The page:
We have been united in watching the elections
Whichever way we voted; we have been united these last few days. We have shared several days of anxiety-laden anticipation while the ballots are counted. The presidential race has been declared for Joe Biden as our new President-Elect and his Vice-Presidential running mate, Kamala Harris.
We must be united in the work ahead
Now, all of us must get back to work. There is much to do to bring the nation back together and not be so divided. We must pool our visions, our energies, our intellect, and our resources to be what we’ve promised to be: The United States of America.
President-Elect Joe Biden made a statement shortly after receiving the news of the election being declared in his favor. As Jonathan Lemire and Zeke Miller wrote in their Associated Press article, Biden wins White House, vowing new direction for divided US:
It’s time for America to unite. And to heal. With the campaign over, it’s time to put the anger and the harsh rhetoric behind us and come together as a nation. There’s nothing we can’t do if we do it together.
The elections have exposed our differences
It has been a close campaign race with the nation showing how evenly divided it is. It has, at times, been a rather ugly campaign with nobody emerging totally unscathed by the rancor and vitriol. It can be frightening to watch and disconcerting to think one’s vision of our nation may be slipping away.
It’s difficult to have trust in our government, in its institutions, and its leadership when all of it has been so challenged. The differences of opinions, our national divide, points to the need for a giant national reset. Coming together is not a nice-to-have kind of notion. It’s a necessity. Division is not sustainable.
It’s necessary to recognize that ours is a democracy, which means everyone’s opinion should be heard. Some opinions, of course, will emerge as ones that fulfill our visions, others will be noted to encourage needed change, and others will need to be modified to be effective. Democracy is in itself a movement, an ever-changing flow of our existence that builds on the positives and minimizes our societal harms. It’s work. It’s a labor that many have fought for, died for, and dreamed of when success became obscure.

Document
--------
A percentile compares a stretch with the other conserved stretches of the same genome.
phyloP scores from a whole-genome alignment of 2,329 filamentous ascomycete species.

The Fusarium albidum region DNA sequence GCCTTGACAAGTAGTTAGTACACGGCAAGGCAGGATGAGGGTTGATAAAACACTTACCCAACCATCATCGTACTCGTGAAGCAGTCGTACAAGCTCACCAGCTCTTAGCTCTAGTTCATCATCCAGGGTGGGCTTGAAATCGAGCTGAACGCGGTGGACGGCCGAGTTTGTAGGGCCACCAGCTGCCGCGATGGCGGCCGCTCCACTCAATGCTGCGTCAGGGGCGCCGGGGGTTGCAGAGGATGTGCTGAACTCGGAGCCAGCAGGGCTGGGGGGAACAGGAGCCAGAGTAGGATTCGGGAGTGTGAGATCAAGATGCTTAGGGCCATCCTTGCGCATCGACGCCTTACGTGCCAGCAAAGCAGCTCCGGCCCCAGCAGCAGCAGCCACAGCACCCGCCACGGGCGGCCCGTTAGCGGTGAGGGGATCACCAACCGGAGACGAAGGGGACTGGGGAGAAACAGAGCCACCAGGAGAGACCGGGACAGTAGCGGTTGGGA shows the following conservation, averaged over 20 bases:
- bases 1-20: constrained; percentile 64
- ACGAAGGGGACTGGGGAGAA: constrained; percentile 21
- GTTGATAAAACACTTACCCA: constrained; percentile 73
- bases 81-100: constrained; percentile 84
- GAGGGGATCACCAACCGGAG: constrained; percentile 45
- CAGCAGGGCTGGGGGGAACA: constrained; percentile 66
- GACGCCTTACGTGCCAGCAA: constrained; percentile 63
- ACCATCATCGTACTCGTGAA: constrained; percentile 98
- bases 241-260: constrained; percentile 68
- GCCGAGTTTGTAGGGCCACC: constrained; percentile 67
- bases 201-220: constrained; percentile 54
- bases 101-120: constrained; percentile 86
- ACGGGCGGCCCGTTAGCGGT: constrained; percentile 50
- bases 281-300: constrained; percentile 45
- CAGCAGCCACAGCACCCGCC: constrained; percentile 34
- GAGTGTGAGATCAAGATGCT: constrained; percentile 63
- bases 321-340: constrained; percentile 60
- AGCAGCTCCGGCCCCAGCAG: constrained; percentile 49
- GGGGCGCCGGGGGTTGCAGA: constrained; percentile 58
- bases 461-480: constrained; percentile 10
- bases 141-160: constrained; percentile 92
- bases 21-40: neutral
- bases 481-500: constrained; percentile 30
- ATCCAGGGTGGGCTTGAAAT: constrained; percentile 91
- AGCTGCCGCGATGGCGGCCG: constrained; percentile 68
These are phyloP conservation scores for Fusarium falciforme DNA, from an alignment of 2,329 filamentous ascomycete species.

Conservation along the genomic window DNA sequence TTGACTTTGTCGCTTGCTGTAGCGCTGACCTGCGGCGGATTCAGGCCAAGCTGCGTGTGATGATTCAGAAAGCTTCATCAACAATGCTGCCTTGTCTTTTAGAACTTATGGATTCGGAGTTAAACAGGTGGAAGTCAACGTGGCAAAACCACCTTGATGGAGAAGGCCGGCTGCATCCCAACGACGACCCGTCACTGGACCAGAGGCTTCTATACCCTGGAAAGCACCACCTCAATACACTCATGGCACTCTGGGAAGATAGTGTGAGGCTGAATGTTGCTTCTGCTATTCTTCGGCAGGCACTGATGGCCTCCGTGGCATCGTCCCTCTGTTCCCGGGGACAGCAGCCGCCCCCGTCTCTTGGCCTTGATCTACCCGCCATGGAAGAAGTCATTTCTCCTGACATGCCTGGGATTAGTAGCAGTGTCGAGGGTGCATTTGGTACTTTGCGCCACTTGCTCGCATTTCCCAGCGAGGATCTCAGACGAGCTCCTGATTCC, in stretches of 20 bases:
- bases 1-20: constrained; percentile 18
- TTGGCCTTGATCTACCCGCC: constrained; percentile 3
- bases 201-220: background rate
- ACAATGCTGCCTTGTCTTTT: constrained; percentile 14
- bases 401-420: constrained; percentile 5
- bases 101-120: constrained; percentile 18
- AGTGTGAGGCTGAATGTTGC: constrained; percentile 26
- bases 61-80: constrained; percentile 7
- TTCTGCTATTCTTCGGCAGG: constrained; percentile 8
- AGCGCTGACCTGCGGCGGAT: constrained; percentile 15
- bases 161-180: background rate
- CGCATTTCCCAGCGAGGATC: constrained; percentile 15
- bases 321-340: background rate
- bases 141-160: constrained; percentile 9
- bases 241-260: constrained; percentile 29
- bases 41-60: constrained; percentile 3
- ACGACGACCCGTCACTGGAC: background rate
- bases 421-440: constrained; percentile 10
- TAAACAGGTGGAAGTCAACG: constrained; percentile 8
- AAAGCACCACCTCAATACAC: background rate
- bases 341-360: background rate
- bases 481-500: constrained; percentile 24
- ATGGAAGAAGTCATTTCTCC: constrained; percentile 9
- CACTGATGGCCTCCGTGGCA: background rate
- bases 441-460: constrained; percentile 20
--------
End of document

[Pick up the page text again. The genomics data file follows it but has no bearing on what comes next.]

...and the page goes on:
None of us can sustain this nation nor build upon its history alone. As you’ve heard said so many times this year, laced with COVID concerns, “We’re in this together!” We need each other to truly be these United States.
Voting highlights the process
Congratulations are in order. Congratulations to the political winners, certainly. Congratulations should also be given to those who ran good races, who elevated causes and their rhetoric in their endeavor to improve us. The races were contentious, but the competitions point to the desires to improve our lot, to have our voices heard. Though losers may be considered among the minority, they help define who we are, what we envision for our future, and the process we use.
Process matters. As we watched the election play out, we could quickly recognize that this was to be a close election. Those predictions did not disappoint. It was fitting that great care went into the process of ballot collecting, tabulating, and parsing out winners and losers. It took time – a painful lot of time! Diligence and accuracy and transparency proved their value. The voice of the people was heard!
The election silenced too many voters
The election brought in more ballots than ever before. This was due to heavy campaigning, extended voting times, greater reliance upon mail-in voting, and a contagion of patriotism. Every voter wanted to participate and be counted.
It is sad to report, then, that our presidential election process failed us, just as it always does. While we have had some 150 million ballots cast (the counting is still not complete as of this writing), around 70 million of those ballots will not be represented in the Electoral College. Such vote suppression happens in every presidential election. It is not due to any kind of nefarious process, not fraud, nor because of mistakes. It simply is a fact that the Winner-Takes-All (WTA) approach removes ballots not cast for the candidate deemed to be the winner from a state’s polling results.
Equal Voice Voting (EVV) removes WTA and acknowledges every ballot cast, making sure that All Votes Matter. The 2020 election, had EVV been used across the nation, would have provided the same result as what we realized: Biden would win the election. Instead of witnessing the blue and red electoral map we’ve all become familiar with, the states would have been colored different shades of purple to reflect the voting voice of all voters. The voting results would have been more thorough, more granular, and more exact. All Votes Matter!
All political parties must be united to build our future
Now we must stand united: Democrats, Republicans, and other political parties.
Democrats can help by quelling their instincts to gloat over their victory, being sensitive to the sting of losing an election now experienced by Republicans.
Republicans can help by calming the rancor and sharing in a rhetoric that follows the lead set by President-elect Biden:
Our future depends on We the People of these United States.
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By Jerry Spriggs and the Equal Voice Voting Team